Brigette DePape -- who held up that Stop Harper sign during the last throne speech -- has greeted this week's throne speech with the scorn it deserves:
Prime Minister Stephen Harper is spending over a billion dollars on a Spy Castle made of shiny glass windows, the most expensive Canadian government building ever constructed. Meanwhile, he continues to cut services that the middle class values. Simply look at federal health cuts, which will total $36 billion over a decade.
She understands what is behind Harper's attempt to rebrand himself as Captain Consumer:
The government boasts of its consumer-first agenda, hoping to appeal to everyday folks. The effort to re-brand the public as consumers fits well with the neoliberal agenda Harper is aggressively pursuing. As my friend TJ Dawe pointed out, we are increasingly consumers when our social services are cut, because we have to buy them ourselves. It's convenient for the Harper agenda if we are just consumers -- if what we care about is how we spend the money in our own purse, not how the government spends our money.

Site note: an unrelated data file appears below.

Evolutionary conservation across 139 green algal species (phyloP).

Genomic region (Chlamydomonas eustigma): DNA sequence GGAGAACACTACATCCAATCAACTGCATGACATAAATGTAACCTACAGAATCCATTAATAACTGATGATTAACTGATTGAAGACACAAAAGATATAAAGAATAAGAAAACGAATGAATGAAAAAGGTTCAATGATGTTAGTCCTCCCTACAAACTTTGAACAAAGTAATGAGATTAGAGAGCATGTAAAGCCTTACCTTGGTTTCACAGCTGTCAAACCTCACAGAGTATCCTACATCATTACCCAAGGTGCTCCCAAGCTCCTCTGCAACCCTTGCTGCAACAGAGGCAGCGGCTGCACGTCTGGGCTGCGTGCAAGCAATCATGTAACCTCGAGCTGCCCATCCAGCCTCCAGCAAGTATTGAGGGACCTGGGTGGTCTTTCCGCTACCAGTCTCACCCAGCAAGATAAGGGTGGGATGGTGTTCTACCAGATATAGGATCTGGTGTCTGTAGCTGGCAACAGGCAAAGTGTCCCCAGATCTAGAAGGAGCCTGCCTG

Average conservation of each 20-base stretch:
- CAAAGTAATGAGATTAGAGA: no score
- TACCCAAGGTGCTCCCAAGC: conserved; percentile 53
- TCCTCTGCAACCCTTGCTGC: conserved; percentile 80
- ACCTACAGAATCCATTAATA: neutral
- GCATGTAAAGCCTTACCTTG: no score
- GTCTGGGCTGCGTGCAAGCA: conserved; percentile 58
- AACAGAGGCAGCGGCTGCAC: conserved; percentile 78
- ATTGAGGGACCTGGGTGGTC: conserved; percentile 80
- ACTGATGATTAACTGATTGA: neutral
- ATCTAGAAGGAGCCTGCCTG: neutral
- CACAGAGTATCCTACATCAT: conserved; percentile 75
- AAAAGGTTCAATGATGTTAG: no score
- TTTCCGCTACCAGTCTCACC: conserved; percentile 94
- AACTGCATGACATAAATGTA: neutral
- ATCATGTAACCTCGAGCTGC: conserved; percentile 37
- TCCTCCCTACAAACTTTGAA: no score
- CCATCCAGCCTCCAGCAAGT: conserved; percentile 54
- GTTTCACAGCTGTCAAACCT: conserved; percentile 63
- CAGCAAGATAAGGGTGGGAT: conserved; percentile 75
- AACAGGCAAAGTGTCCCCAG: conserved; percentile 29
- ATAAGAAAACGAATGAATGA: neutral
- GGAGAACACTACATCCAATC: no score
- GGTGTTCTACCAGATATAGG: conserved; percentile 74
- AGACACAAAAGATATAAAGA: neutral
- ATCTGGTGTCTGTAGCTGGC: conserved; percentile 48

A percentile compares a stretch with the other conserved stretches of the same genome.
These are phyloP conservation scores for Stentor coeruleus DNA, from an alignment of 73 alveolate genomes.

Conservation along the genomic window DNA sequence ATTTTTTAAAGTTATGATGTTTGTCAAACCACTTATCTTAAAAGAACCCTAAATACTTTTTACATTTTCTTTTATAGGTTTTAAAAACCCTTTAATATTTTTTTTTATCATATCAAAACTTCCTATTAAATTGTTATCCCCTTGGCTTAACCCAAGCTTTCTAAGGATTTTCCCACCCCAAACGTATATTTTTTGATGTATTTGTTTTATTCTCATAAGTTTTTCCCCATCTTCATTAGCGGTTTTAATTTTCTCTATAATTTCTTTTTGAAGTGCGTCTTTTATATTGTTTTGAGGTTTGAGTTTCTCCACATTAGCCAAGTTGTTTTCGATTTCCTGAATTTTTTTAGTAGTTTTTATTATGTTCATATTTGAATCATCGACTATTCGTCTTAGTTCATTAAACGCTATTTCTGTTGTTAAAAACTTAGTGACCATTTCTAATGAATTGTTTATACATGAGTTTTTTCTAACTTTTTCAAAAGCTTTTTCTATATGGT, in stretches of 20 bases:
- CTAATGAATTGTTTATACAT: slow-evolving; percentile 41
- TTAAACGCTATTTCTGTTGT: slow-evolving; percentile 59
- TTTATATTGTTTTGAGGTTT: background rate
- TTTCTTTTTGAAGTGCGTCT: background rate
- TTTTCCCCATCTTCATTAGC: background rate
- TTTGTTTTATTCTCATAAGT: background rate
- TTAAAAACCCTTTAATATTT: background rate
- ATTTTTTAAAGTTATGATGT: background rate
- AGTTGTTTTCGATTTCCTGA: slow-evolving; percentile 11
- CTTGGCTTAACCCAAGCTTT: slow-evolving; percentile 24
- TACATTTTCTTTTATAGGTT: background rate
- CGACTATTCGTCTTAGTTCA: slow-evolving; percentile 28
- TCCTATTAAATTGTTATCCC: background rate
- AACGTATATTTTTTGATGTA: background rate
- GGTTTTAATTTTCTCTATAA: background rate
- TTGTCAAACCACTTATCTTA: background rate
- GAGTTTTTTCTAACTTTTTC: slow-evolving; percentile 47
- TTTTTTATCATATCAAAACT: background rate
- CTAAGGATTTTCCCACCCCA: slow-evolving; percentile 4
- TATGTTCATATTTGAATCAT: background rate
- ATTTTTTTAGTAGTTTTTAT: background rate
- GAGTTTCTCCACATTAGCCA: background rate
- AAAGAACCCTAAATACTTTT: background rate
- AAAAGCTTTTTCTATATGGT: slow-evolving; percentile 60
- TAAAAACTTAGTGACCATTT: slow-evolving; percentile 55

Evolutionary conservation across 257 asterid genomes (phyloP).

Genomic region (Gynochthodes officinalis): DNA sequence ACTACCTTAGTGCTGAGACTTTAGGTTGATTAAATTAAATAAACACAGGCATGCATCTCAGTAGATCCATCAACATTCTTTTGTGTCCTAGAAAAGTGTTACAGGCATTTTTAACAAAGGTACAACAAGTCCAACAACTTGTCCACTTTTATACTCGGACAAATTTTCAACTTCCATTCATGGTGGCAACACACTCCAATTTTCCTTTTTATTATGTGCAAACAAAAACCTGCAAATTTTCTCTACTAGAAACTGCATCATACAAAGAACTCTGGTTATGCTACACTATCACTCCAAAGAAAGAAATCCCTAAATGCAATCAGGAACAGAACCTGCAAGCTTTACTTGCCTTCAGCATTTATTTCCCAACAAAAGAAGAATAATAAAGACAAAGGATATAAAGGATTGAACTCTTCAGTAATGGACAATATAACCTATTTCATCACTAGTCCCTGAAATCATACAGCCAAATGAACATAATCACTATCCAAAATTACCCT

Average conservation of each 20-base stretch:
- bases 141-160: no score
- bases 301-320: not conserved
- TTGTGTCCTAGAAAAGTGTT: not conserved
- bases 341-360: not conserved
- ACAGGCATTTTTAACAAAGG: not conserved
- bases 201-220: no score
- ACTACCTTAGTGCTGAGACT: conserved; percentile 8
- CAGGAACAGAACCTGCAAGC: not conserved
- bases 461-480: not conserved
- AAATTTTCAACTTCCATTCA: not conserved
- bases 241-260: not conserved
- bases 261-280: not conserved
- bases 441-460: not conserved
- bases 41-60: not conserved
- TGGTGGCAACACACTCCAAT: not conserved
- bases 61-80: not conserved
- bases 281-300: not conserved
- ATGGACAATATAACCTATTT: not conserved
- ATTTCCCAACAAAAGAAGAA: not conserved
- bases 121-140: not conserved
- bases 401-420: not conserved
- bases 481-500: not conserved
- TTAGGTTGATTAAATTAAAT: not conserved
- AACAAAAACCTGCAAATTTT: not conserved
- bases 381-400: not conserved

But DePape is not merely grinding an axe. Where some might see gloom and despair, she sees healthy rebellion:
What I found most inspiring since Harper's last throne speech are people stepping into their power as not just consumers, but active decision-makers and influencers on the issues that matter most: young doctors standing up to Minister Joe Oliver after he tried to cut funding to refugee health care; families rising up with the Occupy movement, drawing attention to much-needed system change; and residents demanding a National Housing Strategy to end homelessness, Canada being one of the few countries without one.
I have to admit that there are times that I have despaired over public acceptance of the Harper agenda. But, if Depape is right -- and Frank Graves' latest poll seems to indicate that she's on to something -- then there may, indeed, be hope that the ancien regime is on its last legs.